“Who? And don’t bite anyone or jump on their back.”
“The man in the park.” Sam shook Abel’s jacket. “The one you talked to. The man in blue.”
“Oh, Sam,” Abel was rueful. “You don’t have to fight my battles for me. He’s nothing to worry about.”
“But you are worried. In my anger management class, they tell you take deep breaths and work out how your body feels. If you can’t control yourself, find a special place to be. Have you a special place, Abel?”
“No, Sam. I’ve not needed one.”
“Not even with that man?”
“No, Sam, not even with him. You can’t go around getting angry with people. It doesn’t help.”
“But you were angry. I saw you. You waved your arms at him,” insisted Sam.
“Leave it, Sam. Let’s go and enjoy ourselves, eh?” Abel walked towards the jungle gym. “Let’s see how a werewolf climbs these bars. “
Sam didn’t move. He crossed his arms and put his head down. A noise halfway between a growl and a humph sounded in his throat. Abel touched his shoulder; Sam shook him off. “Sometimes, Sam, you can’t help. Sometimes things are private.”
He didn’t react to the wrist strap, refused hot chocolate and lagged behind all the way home.
Sam checked his mother’s stripes. Orange. It might be the best time to talk to her. She wouldn’t remember tomorrow.
“Mum, is Abel okay?”
“I’m sure he is, bab. He didn’t seem poorly. Have your tea and then you can have fifteen minutes on your PlayStation.”
“I don’t mean ill, Mum. I mean like me.” Sam talked as his mother followed him into the kitchen.
“No one’s like you, Sam.” Mum put his tea in front of him.
Sam picked up a fork. He tried again. “I saw Abel angry the other day.”
“He’s allowed to get angry, bab. Sit at the table to eat, Sam. Don’t wander with food on your fork.”
He bent his head like a werewolf, eating very fast. He licked his paws and slurped at his drink. It was a long time till next Thursday.
Abel was late. Sam ranged back and for. The bell rang, startling him.
Abel held out his hand. Sam slipped in a paw. Safe. Even with the wrist strap. He bounced along, content.
“It’s Thursday, isn’t it? Mum’s stripes are blue today. That’s good. Have you ever put blue stripes on your head?” He grinned at Abel who grinned back.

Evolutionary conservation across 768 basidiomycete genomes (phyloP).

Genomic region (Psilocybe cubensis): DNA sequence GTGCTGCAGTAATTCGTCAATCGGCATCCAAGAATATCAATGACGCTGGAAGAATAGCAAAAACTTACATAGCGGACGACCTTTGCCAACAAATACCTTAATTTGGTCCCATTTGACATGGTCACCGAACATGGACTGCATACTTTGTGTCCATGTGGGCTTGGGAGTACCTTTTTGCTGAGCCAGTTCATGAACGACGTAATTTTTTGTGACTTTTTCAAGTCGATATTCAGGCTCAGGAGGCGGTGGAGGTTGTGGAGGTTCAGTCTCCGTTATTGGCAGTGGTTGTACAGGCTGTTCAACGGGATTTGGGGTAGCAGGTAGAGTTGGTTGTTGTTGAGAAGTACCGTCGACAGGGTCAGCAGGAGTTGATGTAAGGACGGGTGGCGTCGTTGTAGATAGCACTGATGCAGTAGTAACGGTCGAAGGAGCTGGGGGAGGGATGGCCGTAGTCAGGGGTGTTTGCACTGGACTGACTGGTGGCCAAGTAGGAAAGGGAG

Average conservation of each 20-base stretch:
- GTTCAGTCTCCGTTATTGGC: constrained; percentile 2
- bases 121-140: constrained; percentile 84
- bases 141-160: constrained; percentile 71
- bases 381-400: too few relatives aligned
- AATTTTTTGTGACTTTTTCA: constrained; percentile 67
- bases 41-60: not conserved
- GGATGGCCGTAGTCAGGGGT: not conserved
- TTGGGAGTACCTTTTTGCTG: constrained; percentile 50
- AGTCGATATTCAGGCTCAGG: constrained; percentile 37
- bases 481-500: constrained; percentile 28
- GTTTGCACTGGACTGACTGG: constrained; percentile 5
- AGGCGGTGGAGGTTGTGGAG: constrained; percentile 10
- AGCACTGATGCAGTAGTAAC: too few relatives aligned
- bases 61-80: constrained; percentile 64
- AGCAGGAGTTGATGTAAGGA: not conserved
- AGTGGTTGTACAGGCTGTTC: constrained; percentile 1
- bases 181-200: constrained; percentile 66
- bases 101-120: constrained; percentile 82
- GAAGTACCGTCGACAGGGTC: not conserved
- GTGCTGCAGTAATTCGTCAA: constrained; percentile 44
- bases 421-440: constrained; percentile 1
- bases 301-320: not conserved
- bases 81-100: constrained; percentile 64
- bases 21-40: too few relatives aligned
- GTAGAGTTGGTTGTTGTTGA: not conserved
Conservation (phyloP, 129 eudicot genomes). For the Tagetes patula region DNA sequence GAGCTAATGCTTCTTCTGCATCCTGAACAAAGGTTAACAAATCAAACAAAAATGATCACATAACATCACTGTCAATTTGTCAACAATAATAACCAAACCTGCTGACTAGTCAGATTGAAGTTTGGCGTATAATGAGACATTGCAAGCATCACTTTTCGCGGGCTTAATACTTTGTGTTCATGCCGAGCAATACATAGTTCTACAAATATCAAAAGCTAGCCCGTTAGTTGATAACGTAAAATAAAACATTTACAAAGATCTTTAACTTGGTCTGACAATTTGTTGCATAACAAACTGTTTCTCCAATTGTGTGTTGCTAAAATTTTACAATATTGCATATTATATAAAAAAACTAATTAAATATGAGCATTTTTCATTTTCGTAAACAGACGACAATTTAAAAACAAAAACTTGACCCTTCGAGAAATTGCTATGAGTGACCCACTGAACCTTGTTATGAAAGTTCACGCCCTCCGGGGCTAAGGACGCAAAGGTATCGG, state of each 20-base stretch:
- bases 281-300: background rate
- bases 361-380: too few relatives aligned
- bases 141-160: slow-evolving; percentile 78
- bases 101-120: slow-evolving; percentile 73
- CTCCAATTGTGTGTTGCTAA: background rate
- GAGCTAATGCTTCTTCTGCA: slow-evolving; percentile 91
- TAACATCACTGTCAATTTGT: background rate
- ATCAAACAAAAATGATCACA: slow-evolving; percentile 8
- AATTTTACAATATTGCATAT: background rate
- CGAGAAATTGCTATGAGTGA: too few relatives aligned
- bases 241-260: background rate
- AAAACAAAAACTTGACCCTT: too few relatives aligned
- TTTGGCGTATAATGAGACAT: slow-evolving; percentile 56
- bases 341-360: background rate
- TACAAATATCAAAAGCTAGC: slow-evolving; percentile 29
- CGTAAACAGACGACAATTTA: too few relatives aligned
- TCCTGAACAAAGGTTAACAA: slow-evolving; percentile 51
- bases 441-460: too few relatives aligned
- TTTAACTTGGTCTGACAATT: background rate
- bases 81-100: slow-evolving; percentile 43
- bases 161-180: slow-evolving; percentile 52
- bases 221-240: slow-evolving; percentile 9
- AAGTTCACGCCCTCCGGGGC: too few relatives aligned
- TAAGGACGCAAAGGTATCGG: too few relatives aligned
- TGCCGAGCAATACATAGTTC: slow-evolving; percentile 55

“You seem happy today. Any particular reason?”
They followed their usual routine. Sam bounded from one piece of apparatus to another, trying out his werewolf moves on them all.
“Sam, about the man,” Abel called, “It’s all worked out now.” Sam stilled on the A frame. Then he swung down and loped over to Abel. He approached him carefully, sniffing at the air to scent out any unfamiliar smells, finding only Abel’s aftershave, woody and pleasant.
“He’s my brother. He’s been away. He came back to ask me to go into… business.” Abel paused and looked straight at Sam.
Sam’s heart beat faster. Abel was leaving him. He was going to be with his brother. Sam’s eyes grew bright. He remembered his dream. He would fight Abel’s brother for him. Blood roared in his ears, drowning out the rest of what Abel was saying.
Abel caught hold of him and held him firmly. Sam squirmed in his grasp.
“I’m not going away, Sam. I’m not going away,” repeated Abel until the boy lay shuddering in his arms.
“I told my brother he had to work on his own. I wasn’t going to help him this time. I told him, I was your buddy and that came first.”
Sam’s ears pricked up. His heart rate slowed; the pounding lessened.
“I couldn’t leave you. Not after all we’ve gone through. It would break my heart. I told him…”
“What did you tell him, Abel?” whispered Sam.
“I told him… I told him I’d changed. It’s taken you to do it, but I have finally changed. It wasn’t easy.”
“Did he believe you?”
“That’s what took so long. I had to make him understand. He did in the end. When I showed him how much it had hurt to change.”
“It doesn’t hurt now, does it, Abel?” Sam touched his cheek, gently.
Abel smiled. “No, Sam. Like I told you before, change hurts only while you’re going through it.”
Abel stood up, putting the wrist strap in his pocket.
“How about a hot chocolate then?”